Matthew 5:9

November 8, 2015 Speaker: Chris Hall Series: What HE Said: A Guide for Living in the Kingdom of God

Topic: Default Passage: Matthew 5:9


Monday nights Jenni and I host a missional community at our place. There are a lot of kids...err...Luci will remind me that there are a lot of boy kids. She's the "big sister" to a herd of younger boys. 

Usually it's about 3 seconds into prayer time or 5 seconds after opening our bibles that there is a big "thud" and some yelling. We push through and keep rocking until there is a scream, crying or a door slamming. When I am the lucky one to head down to check on things I am met with a flurry of finger-pointing and a tidlewave of taddling: "He did it! He hit me! He won't share! He said Iron Man is stronger than the Hulk! He said I smell like cheese!"

I usually assume shared guilt, have them quiet down, play nice then I head back up.

One of the most memorable trips downstairs I heard two of them say "Let's play the punching game!" as I saw them with their shirts off. Not sure what the "punching game" is but I'm pretty sure it would not have ended well.



When we have two, sinful people in any proximity we have conflict. The more people, the closer the proximity, the more conflict. When they are young boys the conflict grows exponentially.

This is a problem since Jesus tells us that peace--not conflict--should reign in His kingdom. Sounds nice, but it seems like an impossible goal. Being a "peacemaker" doesn't come naturally for most of us.

We'd rather just split the boys up, send one in the play room, one upstairs, one outside to play basketball or something. When they aren't together, they don't fight! It's easier that way.

We extend that same line of reasoning to our faith and our homes too.

The world is full of sin. Christians have the fruit of the Spirit. I'd much rather hang around people who exhibit peace, love, joy, hope, etc than anger, pain, misery, hopelessness. It's easier. So we often recoil when we come into contact with lost people, we form our own church "cliques" and our own version of the world's offerings (music, movies, books, etc). I'm using "etc" a lot. Sorry for that. 

Next thing you know, you can go most of your life with zero intentional moments of engaging a non Christian in ANYTHING resembling a spiritual conversation. 

Inside the church we have people we just don't like. We disagree with how they do life, raise their kids, wear clothes, sing, whatever. We have plenty of reasons why we don't like someone. So we avoid them. If so and so is preaching we sleep in that Sunday. If they are hosting the thing we'll show up and leave. "I just can't worship if that person does X, Y or Z". The fruit of the Spirit isn't as evident in the lives of Christians as we'd like to think.

A lot of us in the midwest are especially good at passive-aggressive behavior, meaning we will smile at you and pretend all is well when we're actively avoiding that difficult conversation we know needs to happen.

When it comes to where we live, we'd rather avoid the messiness of living in an urban setting (financial/racial/ethnic/religious diversity, smaller yards, challenged schools) so we take out a huge mortgage and head out to where the lots are huge, the schools smell like fresh paint, and where the upwardly mobile white folks are moving (in herds). We know the problems in life are still present but they are masked by money so it feels safer. I can open the garage door, drive in, park, close the garage door and don't have to interact with neighbors. Ever.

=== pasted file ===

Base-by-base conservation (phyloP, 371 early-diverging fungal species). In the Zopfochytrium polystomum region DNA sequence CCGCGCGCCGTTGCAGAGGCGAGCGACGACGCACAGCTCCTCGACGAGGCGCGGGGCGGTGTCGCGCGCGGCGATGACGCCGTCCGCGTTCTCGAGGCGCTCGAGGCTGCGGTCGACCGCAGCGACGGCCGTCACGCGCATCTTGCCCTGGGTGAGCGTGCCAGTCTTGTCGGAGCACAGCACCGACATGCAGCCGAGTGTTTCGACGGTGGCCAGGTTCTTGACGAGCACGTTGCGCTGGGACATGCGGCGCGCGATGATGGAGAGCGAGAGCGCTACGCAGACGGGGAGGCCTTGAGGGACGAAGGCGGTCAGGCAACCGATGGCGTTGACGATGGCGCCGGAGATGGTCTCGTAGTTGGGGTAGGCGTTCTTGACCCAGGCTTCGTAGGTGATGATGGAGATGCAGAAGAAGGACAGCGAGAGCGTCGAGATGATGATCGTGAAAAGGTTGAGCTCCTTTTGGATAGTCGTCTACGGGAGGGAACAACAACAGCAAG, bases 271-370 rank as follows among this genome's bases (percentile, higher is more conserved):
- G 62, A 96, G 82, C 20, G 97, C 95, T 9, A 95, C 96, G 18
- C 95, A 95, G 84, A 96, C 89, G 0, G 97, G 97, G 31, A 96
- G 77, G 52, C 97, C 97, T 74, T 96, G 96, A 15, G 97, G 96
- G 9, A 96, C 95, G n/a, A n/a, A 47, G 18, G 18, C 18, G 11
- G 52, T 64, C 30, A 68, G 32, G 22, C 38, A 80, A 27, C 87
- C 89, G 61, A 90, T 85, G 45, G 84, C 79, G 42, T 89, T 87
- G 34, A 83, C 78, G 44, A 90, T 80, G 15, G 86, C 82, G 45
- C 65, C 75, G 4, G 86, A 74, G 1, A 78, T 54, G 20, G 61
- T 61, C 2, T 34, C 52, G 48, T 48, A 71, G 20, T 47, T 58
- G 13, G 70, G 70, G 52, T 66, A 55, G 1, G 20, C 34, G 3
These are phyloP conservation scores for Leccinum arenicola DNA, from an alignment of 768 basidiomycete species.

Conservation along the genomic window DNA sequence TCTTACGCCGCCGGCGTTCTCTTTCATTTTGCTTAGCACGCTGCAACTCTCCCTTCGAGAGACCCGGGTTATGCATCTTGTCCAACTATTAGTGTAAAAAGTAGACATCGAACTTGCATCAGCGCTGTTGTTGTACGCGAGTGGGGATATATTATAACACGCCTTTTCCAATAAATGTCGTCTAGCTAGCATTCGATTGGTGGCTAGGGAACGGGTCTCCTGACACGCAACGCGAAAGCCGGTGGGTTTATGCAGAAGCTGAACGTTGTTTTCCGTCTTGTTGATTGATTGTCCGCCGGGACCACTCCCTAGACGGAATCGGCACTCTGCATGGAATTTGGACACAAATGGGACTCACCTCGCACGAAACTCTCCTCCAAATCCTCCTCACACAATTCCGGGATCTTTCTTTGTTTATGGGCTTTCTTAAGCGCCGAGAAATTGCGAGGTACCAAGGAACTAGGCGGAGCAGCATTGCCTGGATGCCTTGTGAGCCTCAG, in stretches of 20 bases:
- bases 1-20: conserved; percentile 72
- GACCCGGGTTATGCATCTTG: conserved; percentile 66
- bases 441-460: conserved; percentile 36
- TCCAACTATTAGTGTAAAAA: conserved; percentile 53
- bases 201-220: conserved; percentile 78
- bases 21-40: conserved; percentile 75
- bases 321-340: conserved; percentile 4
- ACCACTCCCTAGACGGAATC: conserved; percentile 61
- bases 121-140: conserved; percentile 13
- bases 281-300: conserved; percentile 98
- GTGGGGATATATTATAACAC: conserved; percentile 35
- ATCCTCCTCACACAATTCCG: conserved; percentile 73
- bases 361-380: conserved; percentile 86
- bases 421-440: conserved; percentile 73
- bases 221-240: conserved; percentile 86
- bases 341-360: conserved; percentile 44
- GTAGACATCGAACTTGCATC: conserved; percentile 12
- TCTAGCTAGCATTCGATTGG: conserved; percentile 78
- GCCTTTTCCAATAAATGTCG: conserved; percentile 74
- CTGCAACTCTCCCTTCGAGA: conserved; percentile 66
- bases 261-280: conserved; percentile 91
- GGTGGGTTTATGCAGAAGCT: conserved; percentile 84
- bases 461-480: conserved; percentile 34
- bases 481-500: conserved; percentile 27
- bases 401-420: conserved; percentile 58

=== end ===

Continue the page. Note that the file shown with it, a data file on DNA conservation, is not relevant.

Remember the boys downstairs fighting? Sometimes it's just easier to give them what they want. Here, take this candy, play this video game, whatever. Just stop fighting! We appease them for the sake of seeing conflict end. Then we head back upstairs. Well, that's what I did.


We aren't called to avoid conflict. We're called to make peace. Since we don't want to or don't know how to, then we need to seek outside help. Jesus gives us that.

Ephesians 2:13-22 shows us what peace-making looks like.

[13] But now in Christ Jesus you who once were far off have been brought near by the blood of Christ. [14] For he himself is our peace, who has made us both one and has broken down in his flesh the dividing wall of hostility [15] by abolishing the law of commandments expressed in ordinances, that he might create in himself one new man in place of the two, so making peace, [16] and might reconcile us both to God in one body through the cross, thereby killing the hostility. [17] And he came and preached peace to you who were far off and peace to those who were near. [18] For through him we both have access in one Spirit to the Father. [19] So then you are no longer strangers and aliens, but you are fellow citizens with the saints and members of the household of God, [20] built on the foundation of the apostles and prophets, Christ Jesus himself being the cornerstone, [21] in whom the whole structure, being joined together, grows into a holy temple in the Lord. [22] In him you also are being built together into a dwelling place for God by the Spirit.